Malala and Nabeela, Two Worlds Apart

12.17.14
U.S. Air Force
World News /17 Dec 2014
12.17.14

Malala and Nabeela, Two Worlds Apart

Malaya Yousafzai recently won the Nobel Peace Prize, and the world is singing her praises including news outlets like Al Jazeera, Press TV and even Fox News. However, while Ms. Yousafzai was receiving her Nobel Prize, my attention was drawn towards the case of another young girl from Pakistan: Nabeela ur-Rehman. Much like Malala, Nabeela recently travelled to the West, albeit the latter traveled to the United States with an altogether different purpose.

Who is Nabeela?

In October 2012, in North Waziristan, Pakistan, eight-year-old Nabeela ur-Rehman, her siblings, and their grandmother Momina Bibi, were preparing for the festival of Eid. A Predator drone, possibly the best symbol of U.S. foreign policy, decided that they were potential threats, and released its entire payload. In the blink of an eye, Nabeela’s world was ruined. Nabeela, along with her father and twelve-year-old brother, recently travelled to Washington DC to seek answers.

Here is what Nabeela’s father had to say: “My daughter does not have the face of a terrorist and neither did my mother. It just doesn’t make sense to me, why this happened…as a teacher, I wanted to educate Americans and let them know my children have been injured.”

Only a few members of Congress showed up to listen to Nabeela. One would have expected a larger audience. Western media did cover Nabeela’s visit and pointed out that the translator broke down in tears while recounting her story. However, as expected, the U.S. government thought it wiser to remain mute. President Obama was entertaining the CEO of Lockheed Martin at exactly the same time when Mr. Rehman and his children were appearing on Capitol Hill.

Nabeela isn’t Malala

Malala Yousafzai was nearly assassinated by the Taliban. Western media covered the story extensively. However, instead of actually applauding the girl for her heroism, advocates viewed Malala Yousafzai as a potential tool of political propaganda. They promoted Malala as a victim — someone who needed to be saved. As a result, by using Malala’s example, hawks could justify their acts and showcase the Predator drones as symbols of liberty. Remember that slogan? Drones kill so Malala can live!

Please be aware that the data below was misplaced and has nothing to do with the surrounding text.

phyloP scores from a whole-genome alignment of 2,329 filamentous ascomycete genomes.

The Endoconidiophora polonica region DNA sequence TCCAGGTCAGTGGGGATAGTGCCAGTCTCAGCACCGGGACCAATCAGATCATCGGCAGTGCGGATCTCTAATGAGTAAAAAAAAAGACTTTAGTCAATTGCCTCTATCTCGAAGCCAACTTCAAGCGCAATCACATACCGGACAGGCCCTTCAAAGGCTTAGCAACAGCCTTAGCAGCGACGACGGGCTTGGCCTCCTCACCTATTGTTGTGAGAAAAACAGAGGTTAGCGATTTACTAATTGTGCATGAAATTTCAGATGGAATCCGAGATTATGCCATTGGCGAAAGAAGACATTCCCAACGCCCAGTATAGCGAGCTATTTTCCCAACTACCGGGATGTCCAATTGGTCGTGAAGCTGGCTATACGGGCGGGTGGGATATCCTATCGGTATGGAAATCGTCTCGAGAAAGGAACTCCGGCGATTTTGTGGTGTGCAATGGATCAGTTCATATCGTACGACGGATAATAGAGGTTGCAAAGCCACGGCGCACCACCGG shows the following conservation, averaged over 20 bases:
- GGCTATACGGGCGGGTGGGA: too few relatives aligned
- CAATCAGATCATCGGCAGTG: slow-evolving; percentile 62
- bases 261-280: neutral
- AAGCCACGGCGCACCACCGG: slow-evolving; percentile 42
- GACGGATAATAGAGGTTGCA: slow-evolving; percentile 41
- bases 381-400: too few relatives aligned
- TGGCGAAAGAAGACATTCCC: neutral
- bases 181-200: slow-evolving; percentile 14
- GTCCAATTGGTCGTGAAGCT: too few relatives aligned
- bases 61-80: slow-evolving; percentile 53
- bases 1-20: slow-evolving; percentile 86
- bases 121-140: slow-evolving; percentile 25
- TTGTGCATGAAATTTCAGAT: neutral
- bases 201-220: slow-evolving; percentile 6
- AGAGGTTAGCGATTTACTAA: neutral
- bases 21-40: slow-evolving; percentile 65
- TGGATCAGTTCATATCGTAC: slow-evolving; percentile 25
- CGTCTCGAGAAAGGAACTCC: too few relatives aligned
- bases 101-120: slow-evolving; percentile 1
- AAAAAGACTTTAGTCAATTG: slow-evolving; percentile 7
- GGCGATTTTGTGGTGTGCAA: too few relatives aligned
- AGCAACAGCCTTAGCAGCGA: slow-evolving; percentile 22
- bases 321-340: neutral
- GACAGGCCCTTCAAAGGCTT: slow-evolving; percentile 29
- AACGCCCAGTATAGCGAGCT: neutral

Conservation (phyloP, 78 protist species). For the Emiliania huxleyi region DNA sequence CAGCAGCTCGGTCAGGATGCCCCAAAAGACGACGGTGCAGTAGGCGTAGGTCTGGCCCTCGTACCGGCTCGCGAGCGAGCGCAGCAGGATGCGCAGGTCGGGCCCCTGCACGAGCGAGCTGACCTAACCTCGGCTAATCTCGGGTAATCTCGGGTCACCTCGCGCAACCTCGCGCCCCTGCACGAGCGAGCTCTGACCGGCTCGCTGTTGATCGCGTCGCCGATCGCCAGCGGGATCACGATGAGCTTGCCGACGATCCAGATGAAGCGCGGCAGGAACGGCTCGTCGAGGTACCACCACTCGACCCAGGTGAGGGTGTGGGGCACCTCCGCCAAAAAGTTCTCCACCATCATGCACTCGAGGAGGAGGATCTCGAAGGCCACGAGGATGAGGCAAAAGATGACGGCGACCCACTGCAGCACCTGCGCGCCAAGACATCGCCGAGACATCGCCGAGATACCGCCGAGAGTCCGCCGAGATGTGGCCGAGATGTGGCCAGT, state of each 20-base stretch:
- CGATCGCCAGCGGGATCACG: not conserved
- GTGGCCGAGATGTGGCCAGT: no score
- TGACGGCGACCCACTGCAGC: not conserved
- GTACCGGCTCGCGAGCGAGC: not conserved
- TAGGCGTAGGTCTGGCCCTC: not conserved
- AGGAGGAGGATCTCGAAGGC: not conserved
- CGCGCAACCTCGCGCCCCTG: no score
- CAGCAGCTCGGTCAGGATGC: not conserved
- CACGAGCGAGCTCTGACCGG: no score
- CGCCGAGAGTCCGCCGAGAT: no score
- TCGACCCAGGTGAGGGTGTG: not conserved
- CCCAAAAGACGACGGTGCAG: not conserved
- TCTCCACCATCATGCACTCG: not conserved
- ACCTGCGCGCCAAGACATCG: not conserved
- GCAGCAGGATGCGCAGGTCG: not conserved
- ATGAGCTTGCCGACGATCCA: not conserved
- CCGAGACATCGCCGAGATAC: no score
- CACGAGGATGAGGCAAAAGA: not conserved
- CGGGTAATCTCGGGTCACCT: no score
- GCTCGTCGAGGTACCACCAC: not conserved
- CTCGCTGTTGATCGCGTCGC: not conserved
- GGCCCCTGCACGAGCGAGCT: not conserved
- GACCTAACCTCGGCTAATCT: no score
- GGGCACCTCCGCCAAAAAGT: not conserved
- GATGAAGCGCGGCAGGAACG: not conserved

This is exactly why the propagandists decided to ignore the truth. Max Fisher, writing for The Washington Post, described the situation: “Western fawning over Malala has become less about her efforts to improve conditions for girls in Pakistan, or certainly about the struggles of millions of girls in Pakistan, and more about our own desire to make ourselves feel warm and fuzzy with a celebrity and an easy message. It’s a way of letting ourselves off the hook, convincing ourselves that it’s simple matter of good guys vs. bad guys, that we’re on the right side and that everything is okay.”

And what about Nabeela Rahman? Well, her case shows the other side of the picture: the dismal truth behind drone strikes. She cannot be given the same sympathy that is showered upon Malala. In a war, one’s own victims need to be ignored, whereas the enemy’s victims need to be highlighted. Therefore, as unfair as it might sound, Nabeela will not be getting a prize, nor will there be an audience when she speaks, and of course, there will be no celebrities eager to share the stage with her. Malala, on the other hand, will continue to be seen as the de facto poster child, and her story will be told countless times, simply to justify NATO’s outings in Asia.

Whilst the rest of the world was swooning over the words of Ms. Yousafzai, I was listening to the testimony of a ten-year-old girl, who lost her happiness due to no fault of her own: “When I hear that they are going after people who have done wrong to America, then what have I done wrong to them? What did my grandmother do wrong to them? I didn’t do anything wrong.”

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